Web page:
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Kane County Child Expenses Lawyer

Kane County Non-Standard Child Expenses Lawyers

Family Attorneys Explain Sharing of Healthcare, Daycare, School, and Extracurricular Expenses in Illinois

Two parents may have very different ideas of what is a "reasonable" expense where their children are concerned, and this can become an ongoing source of aggravation between co-parents. Some costs can be forecasted and incorporated into your child support court order, such as who pays for health insurance and daycare. Still, the costs of such programs can vary widely and become a point of contention between parents. You may also disagree on whether your children need costly extras such as horseback riding lessons or a pricey summer camp and who should pay for those extras.

The divorce lawyers of Weiler & Lengle P.C. have worked through these very issues with hundreds of clients, so you can rely on our considered legal opinion in these matters. As our practice is exclusively devoted to divorce and family law, we are continuously updating and expanding our insights on child support issues. The Illinois laws and administrative guidelines that govern child support have changed substantially in recent years, so it is more critical than ever for you to hire an attorney with this know-how.

Illinois Parents' Obligations Above and Beyond Basic Child Support

In accordance with Illinois divorce law 750 ILCS 5/505, the Department of Healthcare and Family Services (DFS) has standardized the calculation of the basic child support obligation, which is intended to cover food, clothing, shelter, transportation, ordinary entertainment and education costs, and similar day-to-day needs.

On top of the basic support obligation, you may also have to pay a share of other costs that can be incorporated into your child support order at the discretion of the court or by agreement of the parents. It is important for you to understand the full extent of your financial obligations, because failure to abide by the terms of a family court order can have serious consequences.

The attorneys of Weiler & Lengle P.C. can advise you, based on your unique financial and family circumstances, about your options for handling children's "non-basic" needs and discretionary expenses in your divorce settlement and the consequences of those choices.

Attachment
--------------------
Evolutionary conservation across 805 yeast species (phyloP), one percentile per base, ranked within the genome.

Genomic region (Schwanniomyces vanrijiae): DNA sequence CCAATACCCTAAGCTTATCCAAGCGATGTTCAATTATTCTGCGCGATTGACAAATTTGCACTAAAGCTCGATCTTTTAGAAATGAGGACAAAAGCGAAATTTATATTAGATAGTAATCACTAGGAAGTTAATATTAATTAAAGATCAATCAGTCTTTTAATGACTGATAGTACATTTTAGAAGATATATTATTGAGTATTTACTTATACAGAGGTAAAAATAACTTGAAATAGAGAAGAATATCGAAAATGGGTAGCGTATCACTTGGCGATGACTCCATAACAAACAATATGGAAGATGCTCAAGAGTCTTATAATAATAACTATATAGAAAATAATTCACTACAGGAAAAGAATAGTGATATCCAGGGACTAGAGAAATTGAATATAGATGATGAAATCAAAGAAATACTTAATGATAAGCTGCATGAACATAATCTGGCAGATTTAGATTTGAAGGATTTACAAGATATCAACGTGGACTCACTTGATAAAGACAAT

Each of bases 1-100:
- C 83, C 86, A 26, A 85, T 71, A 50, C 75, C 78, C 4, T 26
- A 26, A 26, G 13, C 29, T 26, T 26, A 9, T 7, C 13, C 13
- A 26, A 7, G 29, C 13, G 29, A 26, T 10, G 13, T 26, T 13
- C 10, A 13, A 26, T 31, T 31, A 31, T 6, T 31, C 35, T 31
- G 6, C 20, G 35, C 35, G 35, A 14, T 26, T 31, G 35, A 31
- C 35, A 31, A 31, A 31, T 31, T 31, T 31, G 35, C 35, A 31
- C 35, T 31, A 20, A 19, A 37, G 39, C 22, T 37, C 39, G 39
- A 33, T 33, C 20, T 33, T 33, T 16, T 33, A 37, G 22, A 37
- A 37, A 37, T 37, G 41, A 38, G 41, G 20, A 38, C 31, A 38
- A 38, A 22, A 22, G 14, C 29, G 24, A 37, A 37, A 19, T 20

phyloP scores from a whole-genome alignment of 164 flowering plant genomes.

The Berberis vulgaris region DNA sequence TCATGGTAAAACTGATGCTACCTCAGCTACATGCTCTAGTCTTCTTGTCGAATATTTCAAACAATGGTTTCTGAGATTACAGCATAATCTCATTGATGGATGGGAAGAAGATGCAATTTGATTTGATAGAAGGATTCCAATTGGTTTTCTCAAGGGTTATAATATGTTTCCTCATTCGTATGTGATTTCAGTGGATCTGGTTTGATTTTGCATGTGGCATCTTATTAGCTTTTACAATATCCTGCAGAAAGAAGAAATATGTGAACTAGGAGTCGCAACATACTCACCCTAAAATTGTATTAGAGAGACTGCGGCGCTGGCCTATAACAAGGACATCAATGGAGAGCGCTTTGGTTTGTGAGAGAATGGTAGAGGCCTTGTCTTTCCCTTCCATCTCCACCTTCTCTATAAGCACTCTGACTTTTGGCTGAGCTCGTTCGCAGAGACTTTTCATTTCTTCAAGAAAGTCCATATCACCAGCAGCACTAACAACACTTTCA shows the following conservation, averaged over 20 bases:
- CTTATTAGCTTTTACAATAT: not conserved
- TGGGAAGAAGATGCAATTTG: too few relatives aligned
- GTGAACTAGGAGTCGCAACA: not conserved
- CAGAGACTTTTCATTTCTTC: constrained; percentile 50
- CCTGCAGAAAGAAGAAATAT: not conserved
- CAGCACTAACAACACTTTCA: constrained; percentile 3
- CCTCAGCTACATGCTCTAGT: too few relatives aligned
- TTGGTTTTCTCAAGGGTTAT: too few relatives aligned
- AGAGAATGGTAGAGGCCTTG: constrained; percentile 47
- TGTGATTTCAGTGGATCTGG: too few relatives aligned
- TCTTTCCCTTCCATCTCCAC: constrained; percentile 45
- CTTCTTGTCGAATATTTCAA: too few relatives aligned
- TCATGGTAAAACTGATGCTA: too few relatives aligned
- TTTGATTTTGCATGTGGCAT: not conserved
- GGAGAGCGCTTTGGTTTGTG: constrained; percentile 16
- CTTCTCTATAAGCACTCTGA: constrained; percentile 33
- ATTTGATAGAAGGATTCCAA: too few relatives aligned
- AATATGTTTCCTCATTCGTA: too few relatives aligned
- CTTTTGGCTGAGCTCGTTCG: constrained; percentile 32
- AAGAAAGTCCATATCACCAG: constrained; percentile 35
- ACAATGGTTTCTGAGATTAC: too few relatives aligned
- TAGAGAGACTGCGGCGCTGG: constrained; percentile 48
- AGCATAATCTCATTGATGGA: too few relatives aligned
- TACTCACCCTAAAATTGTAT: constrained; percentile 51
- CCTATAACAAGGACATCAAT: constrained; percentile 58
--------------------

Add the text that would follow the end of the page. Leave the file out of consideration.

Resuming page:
Here are the main types of costs not covered by basic child support and ways these costs might be equitably shared:

Health insurance: The court has significant leeway in the matter of healthcare costs and insurance, per 750 ILCS 5/505(a)(4). As one example, the court could direct the parent with primary physical care (custody) to put the child on their health insurance plan and pay the premiums. As another option, if the insurance premiums are high, that amount could be added to the basic child support obligation and divided between the parents using the Income Shares method.

Healthcare costs not covered by insurance: The court has the discretion to order either or both parents to pay unreimbursed medical, dental, orthodontic, vision, and medication costs. As one example, the parent with primary physical care may be ordered to pay ordinary expenses like co-pays while extraordinary expenses would be shared.

Children with special needs: The court may deviate from the standard child support guidelines by altering the amount of the basic support obligation and ordering either or both parents to contribute toward the child's expenses after considering the financial resources and needs of both the child and each parent, under Illinois law 750 ILCS 5/505(a)(3.4).

Daycare, after-school care, and vacation care including summer camps: The court may order reasonable and necessary child care costs to be divided between the parents by the Income Shares method and added to the basic child support payments, per 750 ILCS 5/505(a)(3.7). Alternatively, the court has the discretion to order a different division of the costs and to have each parent pay their share directly to the child care provider. In this context, "reasonable and necessary expenses" are those that enable a parent to be employed or obtain an education to improve their employment opportunities.

School and extracurricular activities: The court may order either or both parents to pay reasonable school and extracurricular activity expenses, per 750 ILCS 5/505(a)(3.6). As with the basic support obligation, the definition of "reasonable" may vary in accordance with the parents' combined income.

The allocation of major decision-making responsibilities may factor into who pays for some of these expenses. Through either the agreement of the parents or decision of the court, the authority to make major decisions about a child's education, healthcare, religion, and extracurricular activities may be assigned to one parent or shared equally by both parents. What if the parent with decision-making authority signs a child up for an extremely expensive activity? The courts have generally held that one parent cannot force the other parent to share in the cost of exorbitant discretionary expenditures.

Divorce and Child Support Lawyers in St. Charles, Illinois

You can count on the skilled divorce and family law attorneys of Weiler & Lengle P.C. to keep a watchful eye on all financial aspects of your divorce judgment. Contact us in our St. Charles office at 630-382-8050. We serve clients in Kane County including the communities of Batavia, Elgin, Geneva, Pingree Grove, and St. Charles.

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